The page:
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High Blood Pressure in Seniors: Risks, Complications and Treatment

High blood pressure, also known as hypertension, affects 30-50% of persons over the age of 50. Once hypertension develops, it usually lasts a lifetime.

Much like stress, high blood pressure is called a silent killer. It presents no noticeable symptoms until the damage is already done. Most seniors have no idea that they have high blood pressure until they start experiencing problems with their kidneys, heart and brain.

While hypertension is a troubling condition, seniors can manage their blood pressure by taking medications and making lifestyle changes.

What is Blood Pressure? Why Does it Matter?

The heart pumps blood through a network of arteries in the body. Think of these arteries as a garden hose. When they become narrow, the flow of blood is restricted. Arteries typically narrow because of plaque build-up caused by cholesterol.

The narrow arteries, much like a garden hose, increase blood pressure. Over time, the higher pressure can damage the artery walls and the heart.

Complications of High Blood Pressure

Keeping your blood pressure in the normal range can help lower your risk of many serious health issues, including:

  • Stroke: About 8 out of every 10 people who have their first stroke also have high blood pressure.
  • Heart Attack: About 7 out of every 10 people who have their first heart attack also have high blood pressure.
  • Kidney Disease: A risk factor for high blood pressure.
  • Chronic Heart Failure: About 7 out of every 10 people who have chronic heart failure also have high blood pressure.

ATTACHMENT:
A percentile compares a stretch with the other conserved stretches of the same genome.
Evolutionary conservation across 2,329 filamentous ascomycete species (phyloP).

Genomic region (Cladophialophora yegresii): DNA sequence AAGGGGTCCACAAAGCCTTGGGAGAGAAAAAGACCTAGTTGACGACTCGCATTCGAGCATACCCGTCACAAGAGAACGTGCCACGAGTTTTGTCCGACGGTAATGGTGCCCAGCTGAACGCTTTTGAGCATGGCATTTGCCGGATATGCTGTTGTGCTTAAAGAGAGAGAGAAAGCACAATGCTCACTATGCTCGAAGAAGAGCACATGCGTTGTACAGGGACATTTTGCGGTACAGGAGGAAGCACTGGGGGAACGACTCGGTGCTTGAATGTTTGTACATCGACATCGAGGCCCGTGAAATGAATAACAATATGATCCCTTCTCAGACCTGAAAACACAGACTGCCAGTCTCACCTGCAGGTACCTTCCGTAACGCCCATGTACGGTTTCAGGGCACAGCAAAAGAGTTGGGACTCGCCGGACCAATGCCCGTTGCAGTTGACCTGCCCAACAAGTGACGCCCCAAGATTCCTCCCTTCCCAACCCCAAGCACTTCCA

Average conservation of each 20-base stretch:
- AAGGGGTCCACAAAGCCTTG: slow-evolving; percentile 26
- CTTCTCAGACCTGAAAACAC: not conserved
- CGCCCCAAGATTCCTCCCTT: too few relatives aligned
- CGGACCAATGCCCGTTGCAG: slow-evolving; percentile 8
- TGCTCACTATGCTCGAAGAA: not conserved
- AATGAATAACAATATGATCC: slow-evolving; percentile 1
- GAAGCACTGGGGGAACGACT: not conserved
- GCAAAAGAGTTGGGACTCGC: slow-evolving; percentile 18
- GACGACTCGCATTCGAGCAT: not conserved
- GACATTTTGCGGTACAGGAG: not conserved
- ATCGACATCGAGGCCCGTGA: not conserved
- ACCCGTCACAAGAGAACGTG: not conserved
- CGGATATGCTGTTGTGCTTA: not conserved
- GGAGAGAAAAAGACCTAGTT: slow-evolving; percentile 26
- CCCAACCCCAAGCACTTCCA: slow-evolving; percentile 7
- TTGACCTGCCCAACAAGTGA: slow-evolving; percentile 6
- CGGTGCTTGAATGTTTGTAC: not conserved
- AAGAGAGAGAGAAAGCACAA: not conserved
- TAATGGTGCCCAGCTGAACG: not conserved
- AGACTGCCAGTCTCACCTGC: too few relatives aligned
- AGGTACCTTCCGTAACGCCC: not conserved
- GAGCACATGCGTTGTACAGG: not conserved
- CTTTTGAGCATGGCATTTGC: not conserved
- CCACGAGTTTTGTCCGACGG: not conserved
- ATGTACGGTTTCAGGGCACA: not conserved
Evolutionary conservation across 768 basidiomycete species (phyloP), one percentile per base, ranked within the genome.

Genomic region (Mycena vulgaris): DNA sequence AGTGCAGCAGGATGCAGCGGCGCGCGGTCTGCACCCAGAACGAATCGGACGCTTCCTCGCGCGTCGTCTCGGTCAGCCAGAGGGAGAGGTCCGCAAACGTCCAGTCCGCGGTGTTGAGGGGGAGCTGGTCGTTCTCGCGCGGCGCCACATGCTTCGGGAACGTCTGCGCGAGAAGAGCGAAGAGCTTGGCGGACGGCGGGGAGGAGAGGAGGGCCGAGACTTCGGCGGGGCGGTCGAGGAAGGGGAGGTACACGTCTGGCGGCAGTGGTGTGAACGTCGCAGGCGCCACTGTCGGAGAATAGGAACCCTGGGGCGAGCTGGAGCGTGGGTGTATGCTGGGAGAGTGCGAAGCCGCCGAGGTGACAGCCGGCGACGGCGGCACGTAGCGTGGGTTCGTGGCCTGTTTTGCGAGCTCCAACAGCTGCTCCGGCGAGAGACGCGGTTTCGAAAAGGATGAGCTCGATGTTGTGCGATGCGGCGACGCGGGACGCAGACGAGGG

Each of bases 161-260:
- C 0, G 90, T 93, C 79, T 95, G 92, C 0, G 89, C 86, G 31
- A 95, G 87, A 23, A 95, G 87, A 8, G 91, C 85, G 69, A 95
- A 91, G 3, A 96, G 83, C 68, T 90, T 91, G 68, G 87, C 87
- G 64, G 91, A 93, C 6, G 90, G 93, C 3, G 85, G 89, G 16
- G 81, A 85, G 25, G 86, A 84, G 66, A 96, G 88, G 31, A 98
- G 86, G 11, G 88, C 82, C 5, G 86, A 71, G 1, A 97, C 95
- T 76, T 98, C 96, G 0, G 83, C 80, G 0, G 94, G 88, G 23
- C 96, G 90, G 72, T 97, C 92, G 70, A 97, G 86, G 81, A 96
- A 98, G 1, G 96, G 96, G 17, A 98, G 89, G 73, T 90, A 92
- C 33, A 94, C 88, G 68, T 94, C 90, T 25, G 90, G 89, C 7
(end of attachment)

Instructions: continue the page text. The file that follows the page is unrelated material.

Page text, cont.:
What is Considered Normal Blood Pressure in Seniors?

It’s normal for blood pressure to fluctuate throughout the day. It stays at its lowest level when you’re sleeping, and it can rise if you’re active, excited or nervous. For the most part, however, your blood pressure should remain stable while you’re awake.

What is considered normal blood pressure for seniors?

  • Systolic pressure: less than 120/80 mmHg

What happens if your blood pressure is higher than this level? Does that automatically mean that you have hypertension? No.

  • Elevated Blood Pressure: 120-129/80 mmHg
  • Stage 1 Hypertension: 130-139/80-89 mmHg
  • Stage 2 Hypertension: 140+/90+ mmHg
  • Hypertensive Crisis (Medical Emergency): 180+/120+ mmHg

These guidelines are used for the general population, but experts agree that the needs and benchmarks of seniors differ from younger adults. Other health conditions can further complicate matters.

The target blood pressure for very old people is still unclear, mainly because there is little research on this topic focused on this age group. Some evidence actually suggests that lowering blood pressure too much in older seniors can do more harm than good.

Many people over the age of 65 feel dizzy upon standing, which can cause them to fall or pass out quickly and without warning. This dizzy feeling occurs when there’s a sudden drop in blood pressure and is known as orthostatic hypotension. Falls can cause serious injury or fractures.

While the guidelines above are helpful, many medical experts agree that blood pressure targets should be set on an individual basis.

How to Take Your Blood Pressure